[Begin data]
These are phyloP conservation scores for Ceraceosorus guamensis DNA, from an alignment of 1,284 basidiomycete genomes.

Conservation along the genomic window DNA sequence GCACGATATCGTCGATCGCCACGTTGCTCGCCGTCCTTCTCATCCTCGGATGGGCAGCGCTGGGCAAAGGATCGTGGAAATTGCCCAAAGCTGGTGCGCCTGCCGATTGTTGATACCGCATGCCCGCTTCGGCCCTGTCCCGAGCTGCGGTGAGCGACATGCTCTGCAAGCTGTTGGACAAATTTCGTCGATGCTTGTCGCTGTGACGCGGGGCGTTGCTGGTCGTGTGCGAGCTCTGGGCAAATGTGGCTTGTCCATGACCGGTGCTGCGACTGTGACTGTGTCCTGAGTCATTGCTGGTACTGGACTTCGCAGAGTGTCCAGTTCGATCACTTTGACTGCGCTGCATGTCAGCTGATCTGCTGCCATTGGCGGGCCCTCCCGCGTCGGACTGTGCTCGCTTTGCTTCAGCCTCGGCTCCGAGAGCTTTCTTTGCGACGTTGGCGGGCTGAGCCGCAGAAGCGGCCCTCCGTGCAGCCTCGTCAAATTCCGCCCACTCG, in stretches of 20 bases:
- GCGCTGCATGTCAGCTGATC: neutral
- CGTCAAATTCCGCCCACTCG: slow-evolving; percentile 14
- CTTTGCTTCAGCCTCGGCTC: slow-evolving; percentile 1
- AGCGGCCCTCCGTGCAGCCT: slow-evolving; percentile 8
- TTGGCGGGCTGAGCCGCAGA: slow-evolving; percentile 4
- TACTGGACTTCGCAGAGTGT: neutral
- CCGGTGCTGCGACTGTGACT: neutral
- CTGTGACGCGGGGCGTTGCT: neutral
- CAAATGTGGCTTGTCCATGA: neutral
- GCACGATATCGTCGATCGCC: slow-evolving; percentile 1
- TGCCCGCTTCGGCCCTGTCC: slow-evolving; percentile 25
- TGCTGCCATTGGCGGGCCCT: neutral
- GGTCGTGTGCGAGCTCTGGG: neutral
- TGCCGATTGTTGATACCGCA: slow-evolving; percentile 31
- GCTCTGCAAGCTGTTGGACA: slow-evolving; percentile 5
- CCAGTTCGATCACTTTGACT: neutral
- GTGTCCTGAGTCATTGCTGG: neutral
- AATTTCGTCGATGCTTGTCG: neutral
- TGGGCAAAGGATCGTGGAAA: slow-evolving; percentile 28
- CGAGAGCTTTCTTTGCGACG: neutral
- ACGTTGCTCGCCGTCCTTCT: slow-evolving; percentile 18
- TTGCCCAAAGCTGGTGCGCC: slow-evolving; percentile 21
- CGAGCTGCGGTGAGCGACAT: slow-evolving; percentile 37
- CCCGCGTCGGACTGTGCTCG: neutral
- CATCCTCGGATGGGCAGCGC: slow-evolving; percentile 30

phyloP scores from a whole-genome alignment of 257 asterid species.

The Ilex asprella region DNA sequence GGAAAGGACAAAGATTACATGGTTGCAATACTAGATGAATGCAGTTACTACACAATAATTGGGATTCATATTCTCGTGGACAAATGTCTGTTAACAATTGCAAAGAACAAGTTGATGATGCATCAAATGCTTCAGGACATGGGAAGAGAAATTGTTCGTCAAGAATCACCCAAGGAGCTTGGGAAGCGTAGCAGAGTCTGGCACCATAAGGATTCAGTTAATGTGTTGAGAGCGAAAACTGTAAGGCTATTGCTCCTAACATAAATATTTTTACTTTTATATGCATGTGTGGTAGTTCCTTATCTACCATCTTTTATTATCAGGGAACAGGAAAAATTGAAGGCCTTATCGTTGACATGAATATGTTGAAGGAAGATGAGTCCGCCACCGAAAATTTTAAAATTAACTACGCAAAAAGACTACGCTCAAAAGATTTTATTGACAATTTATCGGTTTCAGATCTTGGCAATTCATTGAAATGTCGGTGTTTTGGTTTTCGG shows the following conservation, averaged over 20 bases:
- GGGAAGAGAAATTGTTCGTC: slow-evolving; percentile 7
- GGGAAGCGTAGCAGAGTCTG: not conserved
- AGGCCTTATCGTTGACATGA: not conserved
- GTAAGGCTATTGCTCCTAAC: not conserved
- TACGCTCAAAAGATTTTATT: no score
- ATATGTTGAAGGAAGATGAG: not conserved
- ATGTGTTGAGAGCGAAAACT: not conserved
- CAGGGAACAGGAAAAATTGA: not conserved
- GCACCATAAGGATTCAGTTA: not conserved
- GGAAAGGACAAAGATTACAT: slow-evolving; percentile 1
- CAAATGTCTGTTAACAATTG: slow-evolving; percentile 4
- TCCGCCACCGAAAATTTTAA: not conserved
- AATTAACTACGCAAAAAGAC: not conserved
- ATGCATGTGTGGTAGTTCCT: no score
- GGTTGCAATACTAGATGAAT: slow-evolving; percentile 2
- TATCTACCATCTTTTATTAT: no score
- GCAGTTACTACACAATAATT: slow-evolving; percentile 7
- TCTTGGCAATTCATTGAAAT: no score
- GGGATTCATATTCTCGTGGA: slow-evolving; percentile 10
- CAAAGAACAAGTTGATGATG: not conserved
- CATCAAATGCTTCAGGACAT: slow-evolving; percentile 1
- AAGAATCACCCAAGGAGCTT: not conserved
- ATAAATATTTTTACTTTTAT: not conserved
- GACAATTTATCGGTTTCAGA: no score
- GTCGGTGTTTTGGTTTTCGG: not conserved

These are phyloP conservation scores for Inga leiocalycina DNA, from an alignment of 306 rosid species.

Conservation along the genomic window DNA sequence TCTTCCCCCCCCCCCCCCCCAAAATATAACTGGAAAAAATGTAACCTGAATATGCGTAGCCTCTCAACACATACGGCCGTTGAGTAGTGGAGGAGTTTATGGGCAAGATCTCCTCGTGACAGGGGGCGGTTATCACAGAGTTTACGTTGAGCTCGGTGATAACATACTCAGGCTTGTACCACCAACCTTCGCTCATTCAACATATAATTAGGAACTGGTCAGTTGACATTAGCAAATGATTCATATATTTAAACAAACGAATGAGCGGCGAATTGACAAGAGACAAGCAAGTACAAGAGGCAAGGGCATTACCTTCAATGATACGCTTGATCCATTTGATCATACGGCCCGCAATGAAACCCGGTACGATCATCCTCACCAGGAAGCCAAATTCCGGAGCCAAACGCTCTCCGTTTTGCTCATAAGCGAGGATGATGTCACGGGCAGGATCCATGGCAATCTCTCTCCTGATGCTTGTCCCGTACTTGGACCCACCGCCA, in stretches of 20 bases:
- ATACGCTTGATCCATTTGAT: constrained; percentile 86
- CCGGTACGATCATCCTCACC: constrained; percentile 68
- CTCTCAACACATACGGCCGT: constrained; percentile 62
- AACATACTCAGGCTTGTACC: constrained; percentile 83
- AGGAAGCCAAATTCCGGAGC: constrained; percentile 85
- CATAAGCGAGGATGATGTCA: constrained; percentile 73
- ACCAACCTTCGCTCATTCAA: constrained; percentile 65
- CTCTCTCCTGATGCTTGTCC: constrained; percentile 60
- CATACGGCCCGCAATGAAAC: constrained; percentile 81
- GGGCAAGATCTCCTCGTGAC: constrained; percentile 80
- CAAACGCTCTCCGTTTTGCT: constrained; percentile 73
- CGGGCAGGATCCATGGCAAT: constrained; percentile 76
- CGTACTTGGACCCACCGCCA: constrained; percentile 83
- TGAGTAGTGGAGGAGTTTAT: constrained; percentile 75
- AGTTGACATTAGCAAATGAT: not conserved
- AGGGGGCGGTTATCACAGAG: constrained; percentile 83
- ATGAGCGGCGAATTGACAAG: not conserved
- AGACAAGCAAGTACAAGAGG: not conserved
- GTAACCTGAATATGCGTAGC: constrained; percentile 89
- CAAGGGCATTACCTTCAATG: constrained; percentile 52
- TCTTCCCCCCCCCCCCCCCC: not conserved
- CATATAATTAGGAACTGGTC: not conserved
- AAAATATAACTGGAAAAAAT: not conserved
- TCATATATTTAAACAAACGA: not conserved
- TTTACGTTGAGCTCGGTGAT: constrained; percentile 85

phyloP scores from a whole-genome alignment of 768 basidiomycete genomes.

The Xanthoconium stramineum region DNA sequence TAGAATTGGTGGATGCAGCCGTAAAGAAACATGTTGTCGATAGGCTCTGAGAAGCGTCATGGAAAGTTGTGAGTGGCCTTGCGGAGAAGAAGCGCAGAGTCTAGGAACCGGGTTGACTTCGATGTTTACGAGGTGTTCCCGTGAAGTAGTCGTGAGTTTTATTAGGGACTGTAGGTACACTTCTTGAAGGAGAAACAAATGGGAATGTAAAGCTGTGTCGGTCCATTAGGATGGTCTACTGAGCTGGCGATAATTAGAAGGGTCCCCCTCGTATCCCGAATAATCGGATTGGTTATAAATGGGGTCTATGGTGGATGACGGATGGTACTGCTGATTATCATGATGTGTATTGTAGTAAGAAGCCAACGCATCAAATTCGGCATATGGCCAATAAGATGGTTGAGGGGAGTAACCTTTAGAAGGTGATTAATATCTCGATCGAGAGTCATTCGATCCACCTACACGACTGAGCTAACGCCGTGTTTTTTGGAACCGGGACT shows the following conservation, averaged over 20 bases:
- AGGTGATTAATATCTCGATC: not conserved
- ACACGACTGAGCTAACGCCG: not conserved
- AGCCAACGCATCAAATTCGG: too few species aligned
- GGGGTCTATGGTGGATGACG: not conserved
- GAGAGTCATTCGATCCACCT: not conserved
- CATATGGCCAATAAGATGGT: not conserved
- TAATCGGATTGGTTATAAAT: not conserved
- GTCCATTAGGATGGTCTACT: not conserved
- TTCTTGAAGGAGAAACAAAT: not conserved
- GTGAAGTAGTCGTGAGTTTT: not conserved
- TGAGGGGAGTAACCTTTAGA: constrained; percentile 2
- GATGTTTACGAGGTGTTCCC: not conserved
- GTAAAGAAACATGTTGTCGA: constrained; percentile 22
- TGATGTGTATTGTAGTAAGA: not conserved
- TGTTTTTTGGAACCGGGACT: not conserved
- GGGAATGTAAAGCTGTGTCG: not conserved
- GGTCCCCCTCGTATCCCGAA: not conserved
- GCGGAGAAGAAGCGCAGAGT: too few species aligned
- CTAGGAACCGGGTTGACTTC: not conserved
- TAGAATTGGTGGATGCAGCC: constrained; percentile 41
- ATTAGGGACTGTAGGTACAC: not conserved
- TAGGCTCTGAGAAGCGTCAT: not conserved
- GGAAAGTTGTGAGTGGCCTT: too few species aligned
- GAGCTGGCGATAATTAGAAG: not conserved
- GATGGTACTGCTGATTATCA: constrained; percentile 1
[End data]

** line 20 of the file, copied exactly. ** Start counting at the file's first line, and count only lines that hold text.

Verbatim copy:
- AATTTCGTCGATGCTTGTCG: neutral